Democratic Sen. Heidi Heitkamp (N.D.) released a statement Monday criticizing the violent protests in her state that broke out the prior day over the Dakota Access Pipeline.
In her statement, Heitkamp insisted that safety remains "of the utmost importance, and it's imperative that it remain the top priority for all of those involved in these protests."
She also suggested that the violent nature of the recent protests should not be tolerated.
"Any protesters should be able to exercise their First Amendment right lawfully and peacefully, but many of the actions we have seen over the past several weeks are not those of lawful protesters and they pose serious safety concerns to other protesters," Heitkamp said.
The protests, which have been ongoing for months, took a downturn on Sunday night when hundreds of demonstrators tried to start fires around the protest site, which prompted North Dakota law enforcement to disperse the crowd with water cannons, the Washington Post reported.
As temperatures in Cannon Ball, N.D., dropped into the 20s, police in riot gear sprayed activists with a hose mounted atop an armored vehicle and formed a line to prevent them from advancing up the road, according to the Bismarck Tribune. Protesters also reported being pelted with rubber bullets, tear gas, and concussion grenades during the standoff, which lasted until late Sunday night.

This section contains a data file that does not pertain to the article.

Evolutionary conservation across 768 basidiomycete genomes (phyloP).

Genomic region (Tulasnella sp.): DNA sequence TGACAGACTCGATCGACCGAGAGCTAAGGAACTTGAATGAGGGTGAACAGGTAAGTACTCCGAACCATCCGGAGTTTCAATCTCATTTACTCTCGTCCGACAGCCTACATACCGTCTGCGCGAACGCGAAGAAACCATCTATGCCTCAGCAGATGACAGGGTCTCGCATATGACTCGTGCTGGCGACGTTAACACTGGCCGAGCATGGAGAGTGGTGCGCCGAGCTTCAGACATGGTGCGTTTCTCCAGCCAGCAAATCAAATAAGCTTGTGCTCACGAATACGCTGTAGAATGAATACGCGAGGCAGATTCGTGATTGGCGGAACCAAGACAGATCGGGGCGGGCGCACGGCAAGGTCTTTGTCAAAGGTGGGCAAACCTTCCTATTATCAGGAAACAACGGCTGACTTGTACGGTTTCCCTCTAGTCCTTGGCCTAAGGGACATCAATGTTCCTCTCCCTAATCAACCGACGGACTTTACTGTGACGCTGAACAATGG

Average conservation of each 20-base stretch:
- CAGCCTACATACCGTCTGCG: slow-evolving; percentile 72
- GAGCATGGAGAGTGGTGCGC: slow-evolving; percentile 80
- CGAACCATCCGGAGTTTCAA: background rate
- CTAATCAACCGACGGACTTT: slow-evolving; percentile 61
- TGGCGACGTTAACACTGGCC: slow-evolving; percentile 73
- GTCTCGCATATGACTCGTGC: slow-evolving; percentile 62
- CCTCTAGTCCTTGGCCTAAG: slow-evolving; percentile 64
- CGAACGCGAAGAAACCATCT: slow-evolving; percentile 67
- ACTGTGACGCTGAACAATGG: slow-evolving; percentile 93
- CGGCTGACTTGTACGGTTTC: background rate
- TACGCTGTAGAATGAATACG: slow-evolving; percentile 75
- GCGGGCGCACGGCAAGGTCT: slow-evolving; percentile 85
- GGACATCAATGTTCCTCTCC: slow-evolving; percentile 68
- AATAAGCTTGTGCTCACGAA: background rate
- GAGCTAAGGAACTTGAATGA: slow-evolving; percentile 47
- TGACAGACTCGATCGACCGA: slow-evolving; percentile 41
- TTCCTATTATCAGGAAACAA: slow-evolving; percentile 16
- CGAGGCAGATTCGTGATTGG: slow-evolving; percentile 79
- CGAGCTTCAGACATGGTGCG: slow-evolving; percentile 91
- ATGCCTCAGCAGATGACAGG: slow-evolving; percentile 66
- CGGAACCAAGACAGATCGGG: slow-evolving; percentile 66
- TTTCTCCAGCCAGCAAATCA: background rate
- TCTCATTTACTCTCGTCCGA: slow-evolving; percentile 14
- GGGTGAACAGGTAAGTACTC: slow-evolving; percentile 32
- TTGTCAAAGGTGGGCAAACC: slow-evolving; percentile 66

A grainy Facebook Live video from the scene shows throngs of people gathered around the Backwater Bridge on Highway 1806, with flood lights shining down on the grass and road below and a haze of smoke and water vapor rising near police vehicles.
The clashes began around 6 p.m., when protesters tried to remove burned out trucks that had been blocking the bridge since authorities and activists faced off there in late October. Police have since set up wire and concrete barriers on the bridge, which is about a mile south of where the pipeline developer plans to drill.
Heitkamp also said in her statement that she has been in contact with White House officials and the Army Corps of Engineers to push for a quicker easement decision from the courts about the pipeline's construction under Lake Oahe in southern North Dakota.
The Dakota Access Pipeline would carry crude oil from North Dakota through South Dakota and Iowa to Illinois, where it would connect with existing pipelines to carry the oil to the Gulf Coast.
Proponents of the project argue it will pour millions of dollars into local economies and provide thousands of jobs. Native American and environmental activists have opposed the pipeline's construction, arguing it would harm the environment and the wellbeing of local tribes.